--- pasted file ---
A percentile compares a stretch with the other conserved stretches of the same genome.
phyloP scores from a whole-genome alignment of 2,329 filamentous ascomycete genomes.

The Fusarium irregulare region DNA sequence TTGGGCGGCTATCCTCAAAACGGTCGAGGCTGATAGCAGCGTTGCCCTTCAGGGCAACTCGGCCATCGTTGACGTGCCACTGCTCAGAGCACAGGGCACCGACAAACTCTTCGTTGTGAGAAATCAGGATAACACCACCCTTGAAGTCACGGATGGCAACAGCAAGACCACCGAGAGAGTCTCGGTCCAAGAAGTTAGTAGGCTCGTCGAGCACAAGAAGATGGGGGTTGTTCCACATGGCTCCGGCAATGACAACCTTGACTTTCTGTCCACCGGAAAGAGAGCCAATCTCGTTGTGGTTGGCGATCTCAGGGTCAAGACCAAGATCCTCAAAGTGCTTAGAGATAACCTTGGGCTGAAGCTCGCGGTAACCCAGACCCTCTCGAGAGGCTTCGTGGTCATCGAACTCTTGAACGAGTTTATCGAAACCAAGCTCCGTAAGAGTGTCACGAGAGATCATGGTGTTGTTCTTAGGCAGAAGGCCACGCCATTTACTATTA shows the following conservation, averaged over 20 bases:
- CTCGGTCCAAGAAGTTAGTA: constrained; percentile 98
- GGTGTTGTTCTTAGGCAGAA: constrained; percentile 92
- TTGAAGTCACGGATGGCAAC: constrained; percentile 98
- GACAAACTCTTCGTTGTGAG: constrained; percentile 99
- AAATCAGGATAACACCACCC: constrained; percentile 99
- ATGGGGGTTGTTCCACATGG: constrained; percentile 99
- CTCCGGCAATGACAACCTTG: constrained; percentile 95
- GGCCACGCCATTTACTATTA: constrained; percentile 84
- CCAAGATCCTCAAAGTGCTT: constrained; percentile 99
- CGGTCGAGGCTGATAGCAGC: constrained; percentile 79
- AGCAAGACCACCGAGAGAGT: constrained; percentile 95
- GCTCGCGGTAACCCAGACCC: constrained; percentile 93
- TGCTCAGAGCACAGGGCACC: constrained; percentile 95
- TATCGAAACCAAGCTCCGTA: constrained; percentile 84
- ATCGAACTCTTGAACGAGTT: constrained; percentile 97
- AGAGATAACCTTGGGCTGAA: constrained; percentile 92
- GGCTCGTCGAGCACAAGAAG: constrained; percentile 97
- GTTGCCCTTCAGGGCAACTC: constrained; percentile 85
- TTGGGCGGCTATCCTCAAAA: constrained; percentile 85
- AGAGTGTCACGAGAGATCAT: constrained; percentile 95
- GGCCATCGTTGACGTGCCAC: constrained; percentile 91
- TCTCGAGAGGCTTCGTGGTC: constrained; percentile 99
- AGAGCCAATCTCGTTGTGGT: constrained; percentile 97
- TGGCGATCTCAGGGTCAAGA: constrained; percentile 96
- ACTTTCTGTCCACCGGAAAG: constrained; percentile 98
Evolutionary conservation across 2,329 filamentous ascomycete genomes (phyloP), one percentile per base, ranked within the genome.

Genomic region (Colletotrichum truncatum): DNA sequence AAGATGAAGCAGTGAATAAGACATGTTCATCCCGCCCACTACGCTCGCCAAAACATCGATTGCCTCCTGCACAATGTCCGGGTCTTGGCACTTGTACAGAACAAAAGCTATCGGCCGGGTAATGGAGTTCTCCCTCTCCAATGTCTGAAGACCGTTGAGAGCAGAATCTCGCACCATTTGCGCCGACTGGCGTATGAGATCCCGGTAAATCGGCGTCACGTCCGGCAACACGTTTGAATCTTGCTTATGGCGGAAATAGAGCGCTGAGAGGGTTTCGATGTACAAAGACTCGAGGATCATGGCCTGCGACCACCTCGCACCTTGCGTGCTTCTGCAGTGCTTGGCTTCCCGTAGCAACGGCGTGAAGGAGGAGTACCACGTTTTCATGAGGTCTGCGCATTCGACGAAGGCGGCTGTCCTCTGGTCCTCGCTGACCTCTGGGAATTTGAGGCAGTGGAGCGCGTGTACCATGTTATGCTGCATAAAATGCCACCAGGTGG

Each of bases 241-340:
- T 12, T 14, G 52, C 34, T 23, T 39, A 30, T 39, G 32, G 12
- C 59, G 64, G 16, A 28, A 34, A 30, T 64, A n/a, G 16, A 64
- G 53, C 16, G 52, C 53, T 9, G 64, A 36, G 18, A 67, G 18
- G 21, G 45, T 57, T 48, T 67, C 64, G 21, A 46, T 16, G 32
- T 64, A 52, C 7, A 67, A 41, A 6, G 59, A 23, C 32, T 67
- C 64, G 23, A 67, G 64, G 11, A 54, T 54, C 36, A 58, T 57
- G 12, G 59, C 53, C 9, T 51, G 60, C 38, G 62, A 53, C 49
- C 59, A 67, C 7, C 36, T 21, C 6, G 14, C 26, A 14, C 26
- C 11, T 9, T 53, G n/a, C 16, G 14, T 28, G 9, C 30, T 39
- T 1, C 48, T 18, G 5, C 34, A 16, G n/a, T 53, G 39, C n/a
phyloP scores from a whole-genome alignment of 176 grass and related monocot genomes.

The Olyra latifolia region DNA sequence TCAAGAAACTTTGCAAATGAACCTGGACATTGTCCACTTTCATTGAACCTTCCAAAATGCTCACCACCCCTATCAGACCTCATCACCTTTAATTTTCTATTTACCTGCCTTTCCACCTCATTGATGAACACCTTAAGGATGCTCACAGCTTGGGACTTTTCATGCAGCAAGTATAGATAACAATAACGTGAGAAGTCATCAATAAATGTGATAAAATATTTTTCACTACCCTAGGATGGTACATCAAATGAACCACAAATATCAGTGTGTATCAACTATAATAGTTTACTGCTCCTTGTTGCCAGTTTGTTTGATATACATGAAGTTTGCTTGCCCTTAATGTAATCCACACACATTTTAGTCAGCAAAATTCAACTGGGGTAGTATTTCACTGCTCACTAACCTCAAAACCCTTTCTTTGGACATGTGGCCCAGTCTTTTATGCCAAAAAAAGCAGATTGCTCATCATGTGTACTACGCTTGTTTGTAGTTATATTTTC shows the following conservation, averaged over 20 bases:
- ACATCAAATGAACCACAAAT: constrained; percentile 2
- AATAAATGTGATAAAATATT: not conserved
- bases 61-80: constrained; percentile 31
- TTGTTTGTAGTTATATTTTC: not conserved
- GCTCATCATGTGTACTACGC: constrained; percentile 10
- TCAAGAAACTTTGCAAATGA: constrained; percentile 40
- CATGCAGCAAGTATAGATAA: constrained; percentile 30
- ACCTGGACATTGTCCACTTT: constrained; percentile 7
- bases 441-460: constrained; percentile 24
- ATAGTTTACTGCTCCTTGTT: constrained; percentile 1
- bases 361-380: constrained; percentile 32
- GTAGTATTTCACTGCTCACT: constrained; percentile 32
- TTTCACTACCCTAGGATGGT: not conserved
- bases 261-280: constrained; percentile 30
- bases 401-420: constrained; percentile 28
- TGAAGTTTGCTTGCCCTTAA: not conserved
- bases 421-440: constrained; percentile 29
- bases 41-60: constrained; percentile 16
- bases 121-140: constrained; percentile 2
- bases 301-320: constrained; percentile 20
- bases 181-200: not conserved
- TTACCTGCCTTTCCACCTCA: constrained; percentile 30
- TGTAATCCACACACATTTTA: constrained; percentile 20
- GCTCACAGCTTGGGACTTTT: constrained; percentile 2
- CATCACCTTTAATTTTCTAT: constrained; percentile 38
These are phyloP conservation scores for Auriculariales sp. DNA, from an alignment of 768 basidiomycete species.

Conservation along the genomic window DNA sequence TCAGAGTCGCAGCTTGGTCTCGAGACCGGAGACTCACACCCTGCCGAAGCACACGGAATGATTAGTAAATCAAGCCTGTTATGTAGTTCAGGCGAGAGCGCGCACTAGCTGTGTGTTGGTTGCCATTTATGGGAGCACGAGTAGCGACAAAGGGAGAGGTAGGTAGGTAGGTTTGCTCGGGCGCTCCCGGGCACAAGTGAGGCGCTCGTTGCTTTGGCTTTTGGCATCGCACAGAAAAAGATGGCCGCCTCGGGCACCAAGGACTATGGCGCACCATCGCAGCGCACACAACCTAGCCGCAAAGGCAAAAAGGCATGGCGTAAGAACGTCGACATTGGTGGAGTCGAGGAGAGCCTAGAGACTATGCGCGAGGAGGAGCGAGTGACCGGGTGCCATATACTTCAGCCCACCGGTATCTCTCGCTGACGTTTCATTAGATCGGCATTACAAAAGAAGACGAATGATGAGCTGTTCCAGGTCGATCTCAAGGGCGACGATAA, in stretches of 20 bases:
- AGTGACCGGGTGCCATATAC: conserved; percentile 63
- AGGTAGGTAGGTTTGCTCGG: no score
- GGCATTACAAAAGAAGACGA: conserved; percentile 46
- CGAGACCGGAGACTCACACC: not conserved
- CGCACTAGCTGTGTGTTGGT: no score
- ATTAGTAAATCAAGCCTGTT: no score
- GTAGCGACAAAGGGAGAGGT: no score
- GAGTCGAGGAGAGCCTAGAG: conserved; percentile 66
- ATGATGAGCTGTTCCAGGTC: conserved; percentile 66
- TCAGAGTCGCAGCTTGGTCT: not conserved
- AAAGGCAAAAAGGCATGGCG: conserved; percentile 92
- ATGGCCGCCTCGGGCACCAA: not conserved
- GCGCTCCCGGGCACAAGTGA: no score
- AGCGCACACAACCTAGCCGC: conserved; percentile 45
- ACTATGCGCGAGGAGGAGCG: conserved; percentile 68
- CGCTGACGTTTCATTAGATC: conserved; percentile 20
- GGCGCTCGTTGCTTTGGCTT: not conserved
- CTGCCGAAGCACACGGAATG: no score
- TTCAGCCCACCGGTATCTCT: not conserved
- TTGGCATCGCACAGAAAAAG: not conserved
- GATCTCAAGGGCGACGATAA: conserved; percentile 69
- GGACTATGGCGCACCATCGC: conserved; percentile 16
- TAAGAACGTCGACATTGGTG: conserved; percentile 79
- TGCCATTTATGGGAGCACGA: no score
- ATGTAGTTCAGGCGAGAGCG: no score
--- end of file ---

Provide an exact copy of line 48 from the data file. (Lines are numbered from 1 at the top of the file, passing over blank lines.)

- GCTCATCATGTGTACTACGC: constrained; percentile 10